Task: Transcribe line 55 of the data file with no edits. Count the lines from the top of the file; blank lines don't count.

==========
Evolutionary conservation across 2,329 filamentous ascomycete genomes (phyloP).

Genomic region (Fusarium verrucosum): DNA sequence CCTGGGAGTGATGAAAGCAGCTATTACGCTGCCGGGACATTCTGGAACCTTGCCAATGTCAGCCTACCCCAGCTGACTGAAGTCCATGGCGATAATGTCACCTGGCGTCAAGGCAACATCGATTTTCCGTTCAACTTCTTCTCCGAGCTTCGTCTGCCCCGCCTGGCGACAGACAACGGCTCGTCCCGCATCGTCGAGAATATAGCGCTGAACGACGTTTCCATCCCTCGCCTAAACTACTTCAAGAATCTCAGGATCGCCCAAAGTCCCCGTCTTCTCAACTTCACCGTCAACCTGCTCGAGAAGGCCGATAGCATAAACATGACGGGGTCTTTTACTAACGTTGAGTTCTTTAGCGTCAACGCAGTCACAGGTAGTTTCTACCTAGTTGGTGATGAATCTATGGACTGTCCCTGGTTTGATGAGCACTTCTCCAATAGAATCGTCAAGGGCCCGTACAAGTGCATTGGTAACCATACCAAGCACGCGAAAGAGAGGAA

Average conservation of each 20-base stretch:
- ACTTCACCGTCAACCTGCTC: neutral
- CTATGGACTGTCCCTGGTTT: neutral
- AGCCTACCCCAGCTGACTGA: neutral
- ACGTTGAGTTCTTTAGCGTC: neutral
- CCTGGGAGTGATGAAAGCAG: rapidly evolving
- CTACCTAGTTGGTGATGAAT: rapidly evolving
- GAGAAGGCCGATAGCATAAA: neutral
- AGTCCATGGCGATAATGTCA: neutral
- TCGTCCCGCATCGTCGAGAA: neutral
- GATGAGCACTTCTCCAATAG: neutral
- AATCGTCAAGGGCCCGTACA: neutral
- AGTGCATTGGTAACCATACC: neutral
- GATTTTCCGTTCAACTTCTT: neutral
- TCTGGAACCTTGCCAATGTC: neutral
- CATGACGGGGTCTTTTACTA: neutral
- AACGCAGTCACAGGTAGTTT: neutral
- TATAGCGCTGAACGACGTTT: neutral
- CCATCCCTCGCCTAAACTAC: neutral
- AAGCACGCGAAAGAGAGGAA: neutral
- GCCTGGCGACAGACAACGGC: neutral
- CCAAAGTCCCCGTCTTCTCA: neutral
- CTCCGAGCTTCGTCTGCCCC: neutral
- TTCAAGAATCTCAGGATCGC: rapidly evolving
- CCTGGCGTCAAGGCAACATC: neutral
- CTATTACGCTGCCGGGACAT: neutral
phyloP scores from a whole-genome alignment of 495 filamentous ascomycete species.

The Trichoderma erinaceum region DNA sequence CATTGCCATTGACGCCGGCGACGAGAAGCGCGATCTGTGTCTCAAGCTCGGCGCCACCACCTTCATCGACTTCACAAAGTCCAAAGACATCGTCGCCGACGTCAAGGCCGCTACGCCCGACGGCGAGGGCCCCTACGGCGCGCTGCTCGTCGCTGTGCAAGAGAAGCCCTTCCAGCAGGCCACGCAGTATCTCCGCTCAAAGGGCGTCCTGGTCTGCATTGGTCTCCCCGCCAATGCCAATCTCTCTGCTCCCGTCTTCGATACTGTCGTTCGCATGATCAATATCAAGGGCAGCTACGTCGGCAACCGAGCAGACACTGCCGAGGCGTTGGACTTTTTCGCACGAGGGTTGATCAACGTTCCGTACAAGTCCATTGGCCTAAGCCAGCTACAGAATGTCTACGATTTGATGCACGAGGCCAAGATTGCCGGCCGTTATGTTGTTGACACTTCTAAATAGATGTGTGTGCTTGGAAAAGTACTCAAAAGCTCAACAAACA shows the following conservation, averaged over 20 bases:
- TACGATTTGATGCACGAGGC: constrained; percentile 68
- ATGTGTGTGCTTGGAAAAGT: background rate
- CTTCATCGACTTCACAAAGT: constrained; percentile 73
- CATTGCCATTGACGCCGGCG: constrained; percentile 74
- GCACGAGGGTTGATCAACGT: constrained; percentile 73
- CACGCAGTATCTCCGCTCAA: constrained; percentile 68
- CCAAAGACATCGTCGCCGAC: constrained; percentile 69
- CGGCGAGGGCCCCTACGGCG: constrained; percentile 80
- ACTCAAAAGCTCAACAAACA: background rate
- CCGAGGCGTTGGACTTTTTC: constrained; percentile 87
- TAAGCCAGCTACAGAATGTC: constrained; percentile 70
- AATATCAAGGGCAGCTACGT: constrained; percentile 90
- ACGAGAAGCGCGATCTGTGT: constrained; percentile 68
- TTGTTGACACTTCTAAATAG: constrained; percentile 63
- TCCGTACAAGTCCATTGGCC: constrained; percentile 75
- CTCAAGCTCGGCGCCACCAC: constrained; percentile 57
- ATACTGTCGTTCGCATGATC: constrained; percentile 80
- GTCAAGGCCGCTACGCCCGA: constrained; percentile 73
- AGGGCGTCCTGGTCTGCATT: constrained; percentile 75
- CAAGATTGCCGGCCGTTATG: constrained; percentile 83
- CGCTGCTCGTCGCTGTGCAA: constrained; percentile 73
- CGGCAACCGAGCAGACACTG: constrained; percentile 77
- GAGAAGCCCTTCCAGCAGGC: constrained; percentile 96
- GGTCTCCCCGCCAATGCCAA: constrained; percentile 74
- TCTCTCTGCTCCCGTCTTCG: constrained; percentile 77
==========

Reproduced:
- TCTCTCTGCTCCCGTCTTCG: constrained; percentile 77